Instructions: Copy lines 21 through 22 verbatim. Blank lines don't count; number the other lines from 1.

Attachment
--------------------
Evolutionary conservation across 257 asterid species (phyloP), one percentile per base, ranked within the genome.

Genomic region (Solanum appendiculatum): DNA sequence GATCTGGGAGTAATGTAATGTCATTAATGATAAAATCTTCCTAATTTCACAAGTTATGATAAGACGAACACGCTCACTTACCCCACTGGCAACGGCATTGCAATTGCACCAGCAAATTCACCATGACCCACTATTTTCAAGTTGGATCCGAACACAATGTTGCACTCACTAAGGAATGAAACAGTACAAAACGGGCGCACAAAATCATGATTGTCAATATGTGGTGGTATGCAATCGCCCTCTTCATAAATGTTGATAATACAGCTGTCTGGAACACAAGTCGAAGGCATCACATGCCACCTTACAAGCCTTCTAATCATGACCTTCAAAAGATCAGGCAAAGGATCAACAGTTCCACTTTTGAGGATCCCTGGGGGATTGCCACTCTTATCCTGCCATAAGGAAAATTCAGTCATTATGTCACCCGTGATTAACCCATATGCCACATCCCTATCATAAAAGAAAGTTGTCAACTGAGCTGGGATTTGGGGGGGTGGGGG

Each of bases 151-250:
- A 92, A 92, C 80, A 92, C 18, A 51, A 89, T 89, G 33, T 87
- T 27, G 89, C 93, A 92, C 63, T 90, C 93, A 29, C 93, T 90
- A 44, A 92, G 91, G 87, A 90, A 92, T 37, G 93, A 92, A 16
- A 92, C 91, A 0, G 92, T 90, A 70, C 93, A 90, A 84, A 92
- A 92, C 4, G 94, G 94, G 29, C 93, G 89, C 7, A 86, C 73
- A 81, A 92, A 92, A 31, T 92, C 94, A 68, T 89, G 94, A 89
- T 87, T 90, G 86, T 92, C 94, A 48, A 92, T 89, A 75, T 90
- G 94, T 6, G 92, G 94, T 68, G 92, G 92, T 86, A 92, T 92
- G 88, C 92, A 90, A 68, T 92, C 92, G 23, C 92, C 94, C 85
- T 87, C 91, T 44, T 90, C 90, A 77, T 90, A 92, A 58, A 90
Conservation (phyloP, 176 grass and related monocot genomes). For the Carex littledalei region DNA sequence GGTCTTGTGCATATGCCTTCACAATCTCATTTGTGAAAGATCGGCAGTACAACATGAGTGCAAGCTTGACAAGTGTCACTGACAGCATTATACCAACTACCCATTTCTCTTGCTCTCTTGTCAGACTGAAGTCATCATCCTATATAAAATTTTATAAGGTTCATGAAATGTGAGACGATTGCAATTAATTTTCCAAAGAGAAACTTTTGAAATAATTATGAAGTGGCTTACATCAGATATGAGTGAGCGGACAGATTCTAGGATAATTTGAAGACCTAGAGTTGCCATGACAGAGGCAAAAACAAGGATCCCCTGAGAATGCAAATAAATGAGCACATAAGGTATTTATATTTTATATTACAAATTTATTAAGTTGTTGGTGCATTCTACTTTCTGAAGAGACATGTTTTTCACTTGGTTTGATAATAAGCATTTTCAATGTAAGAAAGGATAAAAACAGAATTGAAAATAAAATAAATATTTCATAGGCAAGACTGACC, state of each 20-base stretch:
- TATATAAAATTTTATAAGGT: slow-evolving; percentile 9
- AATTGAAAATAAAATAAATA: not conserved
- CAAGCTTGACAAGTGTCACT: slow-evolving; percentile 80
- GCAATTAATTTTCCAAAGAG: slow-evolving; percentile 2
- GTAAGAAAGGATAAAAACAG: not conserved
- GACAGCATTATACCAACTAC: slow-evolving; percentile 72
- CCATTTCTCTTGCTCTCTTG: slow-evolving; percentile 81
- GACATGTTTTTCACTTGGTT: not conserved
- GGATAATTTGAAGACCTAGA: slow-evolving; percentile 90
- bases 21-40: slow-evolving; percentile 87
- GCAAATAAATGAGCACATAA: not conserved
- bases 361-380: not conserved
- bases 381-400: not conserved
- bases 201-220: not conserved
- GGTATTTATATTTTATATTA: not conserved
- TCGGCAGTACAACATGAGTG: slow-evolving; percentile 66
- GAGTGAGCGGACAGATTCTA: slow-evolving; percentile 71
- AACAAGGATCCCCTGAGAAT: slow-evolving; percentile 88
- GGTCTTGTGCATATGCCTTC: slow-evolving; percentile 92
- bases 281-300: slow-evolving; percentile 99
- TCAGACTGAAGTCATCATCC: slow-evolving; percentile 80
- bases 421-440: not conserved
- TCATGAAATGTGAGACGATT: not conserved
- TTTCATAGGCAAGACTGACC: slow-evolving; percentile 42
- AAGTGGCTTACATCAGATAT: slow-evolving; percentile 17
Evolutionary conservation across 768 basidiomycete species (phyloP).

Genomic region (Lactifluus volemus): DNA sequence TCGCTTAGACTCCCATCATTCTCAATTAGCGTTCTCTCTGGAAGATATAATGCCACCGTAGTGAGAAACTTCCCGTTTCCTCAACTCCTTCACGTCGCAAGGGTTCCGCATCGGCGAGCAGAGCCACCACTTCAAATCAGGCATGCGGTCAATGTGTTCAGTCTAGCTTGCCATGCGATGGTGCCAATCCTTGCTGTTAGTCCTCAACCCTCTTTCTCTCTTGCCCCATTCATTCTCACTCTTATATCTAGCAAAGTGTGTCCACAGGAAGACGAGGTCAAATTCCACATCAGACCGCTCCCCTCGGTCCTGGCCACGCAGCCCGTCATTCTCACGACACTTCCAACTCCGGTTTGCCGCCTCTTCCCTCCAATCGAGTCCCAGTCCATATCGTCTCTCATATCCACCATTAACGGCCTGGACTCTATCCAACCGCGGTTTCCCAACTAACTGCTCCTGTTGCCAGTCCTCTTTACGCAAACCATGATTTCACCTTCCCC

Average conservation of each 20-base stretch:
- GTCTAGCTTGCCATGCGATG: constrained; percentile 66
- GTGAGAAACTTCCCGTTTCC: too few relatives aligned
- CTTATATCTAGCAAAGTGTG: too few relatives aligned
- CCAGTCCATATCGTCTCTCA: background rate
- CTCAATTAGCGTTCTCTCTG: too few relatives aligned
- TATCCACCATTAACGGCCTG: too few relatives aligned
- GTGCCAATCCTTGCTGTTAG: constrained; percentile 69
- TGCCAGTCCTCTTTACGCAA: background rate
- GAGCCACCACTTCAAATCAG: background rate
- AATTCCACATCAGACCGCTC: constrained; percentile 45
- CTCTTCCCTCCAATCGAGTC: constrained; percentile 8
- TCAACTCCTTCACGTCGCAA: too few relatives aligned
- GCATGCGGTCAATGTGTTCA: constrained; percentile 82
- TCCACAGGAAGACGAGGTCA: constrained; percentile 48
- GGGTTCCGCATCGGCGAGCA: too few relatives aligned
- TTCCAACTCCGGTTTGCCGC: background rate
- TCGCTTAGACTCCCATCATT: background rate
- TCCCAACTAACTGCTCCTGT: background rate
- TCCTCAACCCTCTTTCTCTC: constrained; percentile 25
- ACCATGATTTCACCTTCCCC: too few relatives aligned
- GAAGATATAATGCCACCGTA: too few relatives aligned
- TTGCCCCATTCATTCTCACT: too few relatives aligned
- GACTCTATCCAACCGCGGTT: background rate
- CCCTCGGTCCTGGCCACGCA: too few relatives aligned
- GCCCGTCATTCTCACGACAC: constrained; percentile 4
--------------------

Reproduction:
- CCATTTCTCTTGCTCTCTTG: slow-evolving; percentile 81
- GACATGTTTTTCACTTGGTT: not conserved